And the winner of the annual “Most Convoluted Conspiracy Theory to Emerge from the Egyptian Fever Swamp” prize is the writer Amr Ammar, who alleged earlier this month on Tahrir TV that talk-show host Jon Stewart, working in tandem with former U.S. National Security Adviser Zbigniew Brzezinski, is asserting dominion over Egypt on behalf of the Jews. Or something like that — the nature of Egyptian conspiracy theories (a subject that has interested me for a long time) is such that they are often not explicable, even on their own terms.
This particularly ripe theory has its roots in a visit earlier this year to Cairo by Stewart, who made an appearance on the satirist Bassem Youssef’s show. (Stewart has been famously supportive of Youssef, who is loathed in Cairo by the type of people whose loathing a satirist would seek.)
On Youssef’s show, Stewart joked that, while on a temporary hiatus from his own show, he had become somewhat aimless. “As you know, my people like to wander the desert,” he said. “It’s been two weeks. I’ve got 50 weeks and 38 years left.”
This was an historic moment — an inside Jewish joke (of the non-anti-Semitic variety) made before a live Egyptian studio audience, which laughed, at least a little.
Cut now to a Tahrir TV interview with Ammar, who, in the course of arguing that Youssef is undermining Egypt (a common charge among revanchists), alleged that Youssef has learned theories of mass social control from Brzezinski, who is the source of Jon Stewart’s “ideology.”
According to a translation done by the Middle East Media Research Institute, Ammar described Stewart as Youssef’s “spiritual father.” Brzezinski “said that millions of people can be mobilized by what he called a fad, using the new media, technology, conventional media, and so on, thus giving rise to an attractive and charismatic personality. All those millions of people will be influenced by that personality.”
Ammar went on, “Thirty-three years later, this fad has emerged here in Egypt, in the form of Bassem Youssef . . . His spiritual father is Jon Stewart, who is a Jewish-American author, journalist, producer, and media personality. Jon Stewart’s ideology is based on Brzezinski’s ideas. He is implementing Brzezinski’s theory on the American people and media.”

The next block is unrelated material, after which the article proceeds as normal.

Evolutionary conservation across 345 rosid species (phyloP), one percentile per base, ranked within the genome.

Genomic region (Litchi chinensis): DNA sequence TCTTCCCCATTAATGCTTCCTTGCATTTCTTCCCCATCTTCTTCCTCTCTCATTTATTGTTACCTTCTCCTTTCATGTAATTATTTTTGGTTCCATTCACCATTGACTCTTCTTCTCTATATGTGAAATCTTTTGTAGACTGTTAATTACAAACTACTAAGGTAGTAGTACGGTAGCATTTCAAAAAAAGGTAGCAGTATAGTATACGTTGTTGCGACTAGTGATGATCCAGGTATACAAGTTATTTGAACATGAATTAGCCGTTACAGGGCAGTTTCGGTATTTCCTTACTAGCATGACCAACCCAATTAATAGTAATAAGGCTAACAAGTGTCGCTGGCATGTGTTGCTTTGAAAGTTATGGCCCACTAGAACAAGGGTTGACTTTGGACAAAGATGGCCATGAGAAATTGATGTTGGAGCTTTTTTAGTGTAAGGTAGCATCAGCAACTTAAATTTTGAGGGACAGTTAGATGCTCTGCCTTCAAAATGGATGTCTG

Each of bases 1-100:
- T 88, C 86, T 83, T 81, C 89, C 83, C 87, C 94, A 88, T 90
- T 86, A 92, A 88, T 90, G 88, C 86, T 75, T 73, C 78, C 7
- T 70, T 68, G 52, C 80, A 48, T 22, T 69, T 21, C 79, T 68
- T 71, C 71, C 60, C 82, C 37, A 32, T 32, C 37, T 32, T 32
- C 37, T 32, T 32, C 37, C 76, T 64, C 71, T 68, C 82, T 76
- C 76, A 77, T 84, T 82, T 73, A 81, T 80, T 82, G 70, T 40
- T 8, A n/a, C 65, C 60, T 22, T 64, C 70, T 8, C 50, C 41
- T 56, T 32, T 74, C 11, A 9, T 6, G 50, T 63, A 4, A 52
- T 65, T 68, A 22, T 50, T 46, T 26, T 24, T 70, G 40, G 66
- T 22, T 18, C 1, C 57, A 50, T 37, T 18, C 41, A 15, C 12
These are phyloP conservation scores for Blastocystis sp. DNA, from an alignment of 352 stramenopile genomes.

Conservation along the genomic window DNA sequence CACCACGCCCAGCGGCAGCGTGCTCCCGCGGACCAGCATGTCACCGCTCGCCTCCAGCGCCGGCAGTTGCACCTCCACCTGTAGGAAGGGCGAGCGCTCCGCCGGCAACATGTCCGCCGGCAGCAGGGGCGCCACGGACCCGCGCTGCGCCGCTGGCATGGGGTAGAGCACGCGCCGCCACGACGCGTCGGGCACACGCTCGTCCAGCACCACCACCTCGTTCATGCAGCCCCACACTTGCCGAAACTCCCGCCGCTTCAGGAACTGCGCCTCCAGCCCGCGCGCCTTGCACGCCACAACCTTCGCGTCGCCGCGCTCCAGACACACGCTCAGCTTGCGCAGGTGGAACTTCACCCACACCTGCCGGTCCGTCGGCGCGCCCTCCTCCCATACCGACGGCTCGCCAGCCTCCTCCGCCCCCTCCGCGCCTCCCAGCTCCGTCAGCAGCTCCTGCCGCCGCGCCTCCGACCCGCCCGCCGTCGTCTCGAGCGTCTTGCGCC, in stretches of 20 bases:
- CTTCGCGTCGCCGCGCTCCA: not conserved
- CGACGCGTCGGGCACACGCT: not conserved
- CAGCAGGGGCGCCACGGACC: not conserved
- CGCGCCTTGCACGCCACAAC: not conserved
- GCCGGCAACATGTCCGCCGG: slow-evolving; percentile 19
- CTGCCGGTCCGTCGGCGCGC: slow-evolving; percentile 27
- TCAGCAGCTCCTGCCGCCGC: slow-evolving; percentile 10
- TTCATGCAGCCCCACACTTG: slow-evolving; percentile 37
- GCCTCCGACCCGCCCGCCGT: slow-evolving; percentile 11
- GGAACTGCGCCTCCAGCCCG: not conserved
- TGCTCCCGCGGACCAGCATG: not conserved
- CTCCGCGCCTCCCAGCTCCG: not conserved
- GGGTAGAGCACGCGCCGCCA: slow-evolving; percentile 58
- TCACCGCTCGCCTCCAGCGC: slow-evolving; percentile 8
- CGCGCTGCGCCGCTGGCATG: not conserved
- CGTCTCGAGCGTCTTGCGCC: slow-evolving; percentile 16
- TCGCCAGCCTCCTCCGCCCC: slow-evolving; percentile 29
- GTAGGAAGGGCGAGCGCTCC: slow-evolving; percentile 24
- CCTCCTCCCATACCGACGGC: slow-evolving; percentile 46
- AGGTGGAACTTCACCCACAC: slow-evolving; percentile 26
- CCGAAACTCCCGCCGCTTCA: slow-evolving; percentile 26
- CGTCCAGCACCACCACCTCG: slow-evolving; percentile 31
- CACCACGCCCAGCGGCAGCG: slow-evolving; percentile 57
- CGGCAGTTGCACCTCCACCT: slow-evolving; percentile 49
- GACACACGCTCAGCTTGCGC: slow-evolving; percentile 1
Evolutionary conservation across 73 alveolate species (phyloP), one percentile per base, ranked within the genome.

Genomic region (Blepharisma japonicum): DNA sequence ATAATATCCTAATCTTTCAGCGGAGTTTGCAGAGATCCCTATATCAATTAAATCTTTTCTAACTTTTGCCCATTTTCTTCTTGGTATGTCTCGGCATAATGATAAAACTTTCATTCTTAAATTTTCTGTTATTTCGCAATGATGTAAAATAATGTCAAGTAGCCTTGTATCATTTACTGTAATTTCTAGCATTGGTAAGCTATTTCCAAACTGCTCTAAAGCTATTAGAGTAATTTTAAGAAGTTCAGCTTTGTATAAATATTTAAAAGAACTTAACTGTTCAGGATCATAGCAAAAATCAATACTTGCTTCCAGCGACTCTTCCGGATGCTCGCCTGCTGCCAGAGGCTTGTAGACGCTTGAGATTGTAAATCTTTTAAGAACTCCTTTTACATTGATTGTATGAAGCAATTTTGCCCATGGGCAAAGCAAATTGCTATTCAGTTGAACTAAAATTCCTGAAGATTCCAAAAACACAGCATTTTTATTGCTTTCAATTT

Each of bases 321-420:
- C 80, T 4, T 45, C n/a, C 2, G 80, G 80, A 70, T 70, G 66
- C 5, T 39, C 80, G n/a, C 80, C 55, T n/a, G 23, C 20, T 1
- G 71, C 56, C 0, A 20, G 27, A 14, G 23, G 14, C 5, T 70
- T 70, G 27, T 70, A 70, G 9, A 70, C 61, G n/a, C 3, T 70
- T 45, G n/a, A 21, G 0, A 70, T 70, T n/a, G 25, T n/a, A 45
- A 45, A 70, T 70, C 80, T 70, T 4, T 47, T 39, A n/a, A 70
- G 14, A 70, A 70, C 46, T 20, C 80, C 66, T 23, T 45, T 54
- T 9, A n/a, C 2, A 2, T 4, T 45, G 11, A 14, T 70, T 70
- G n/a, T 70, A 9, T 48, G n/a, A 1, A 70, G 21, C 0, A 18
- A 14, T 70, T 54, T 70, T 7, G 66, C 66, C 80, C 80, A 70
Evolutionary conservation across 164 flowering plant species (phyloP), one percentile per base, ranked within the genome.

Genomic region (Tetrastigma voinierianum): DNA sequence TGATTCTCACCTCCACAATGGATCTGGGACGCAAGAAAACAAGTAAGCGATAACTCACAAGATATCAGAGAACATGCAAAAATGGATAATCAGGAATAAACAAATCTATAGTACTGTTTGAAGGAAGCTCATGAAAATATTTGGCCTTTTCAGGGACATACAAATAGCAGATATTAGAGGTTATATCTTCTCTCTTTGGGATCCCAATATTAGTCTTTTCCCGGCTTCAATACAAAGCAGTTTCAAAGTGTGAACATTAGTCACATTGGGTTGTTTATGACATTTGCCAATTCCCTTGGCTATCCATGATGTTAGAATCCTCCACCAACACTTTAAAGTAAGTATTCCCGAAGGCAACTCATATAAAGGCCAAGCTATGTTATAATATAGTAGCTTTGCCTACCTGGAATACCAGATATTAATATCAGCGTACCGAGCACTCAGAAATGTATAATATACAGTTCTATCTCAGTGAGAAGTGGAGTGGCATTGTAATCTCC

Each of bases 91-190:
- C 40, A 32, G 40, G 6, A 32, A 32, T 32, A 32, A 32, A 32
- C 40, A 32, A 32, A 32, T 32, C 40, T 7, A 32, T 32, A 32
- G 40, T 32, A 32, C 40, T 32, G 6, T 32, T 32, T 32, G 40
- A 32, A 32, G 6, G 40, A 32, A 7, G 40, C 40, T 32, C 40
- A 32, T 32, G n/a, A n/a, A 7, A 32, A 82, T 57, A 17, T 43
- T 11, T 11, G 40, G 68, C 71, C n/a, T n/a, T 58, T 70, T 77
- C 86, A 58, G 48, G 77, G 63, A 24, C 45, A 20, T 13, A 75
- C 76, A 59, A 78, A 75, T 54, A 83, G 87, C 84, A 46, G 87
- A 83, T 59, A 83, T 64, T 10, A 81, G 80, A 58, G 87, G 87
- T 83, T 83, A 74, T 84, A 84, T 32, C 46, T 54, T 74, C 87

Never much on the rails to begin with, Ammar then goes decisively off: “If you recall, when Jon Stewart visited here in Egypt, he was a guest on Bassem Youssef’s show. Note what Jon Stewart said as a joke. He said: ‘I am sorry I am late. I wandered in the desert, but now I’ve found my homeland.' That’s what he said word for word — a Jew who wandered in the desert, but, thank God, found his homeland. This man says, in the heart of Egypt and on an Egyptian media outlet, that Egypt belongs to them, that it is his homeland.”
You can see why this year's prize committee unanimously chose Ammar. Convolution? Check. Wild misquoting to make an absurd point? Check. Total lack of a grip on American political reality? Check. Gratuitous anti-Semitism? Check.
Anti-Semitism is not only the socialism of fools. It is, as Walter Russell Mead has said
, the "sociology of the befuddled." The proclivity of so many Egyptians to embrace conspiracy theories — anti-Semitic or otherwise — suggests an inability to grapple with the world as it actually is.
An inability to grapple with the world as it actually is an obvious impediment to economic growth and political development. But it does make for entertaining television.
Jeffrey Goldberg is author of "Prisoners: A Story of Friendship and Terror" and winner of the National Magazine Award for reporting. He has covered the Middle East as a national correspondent for the Atlantic and as a staff writer for the New Yorker. Read more reports from Jeffrey Goldberg — Click Here Now.
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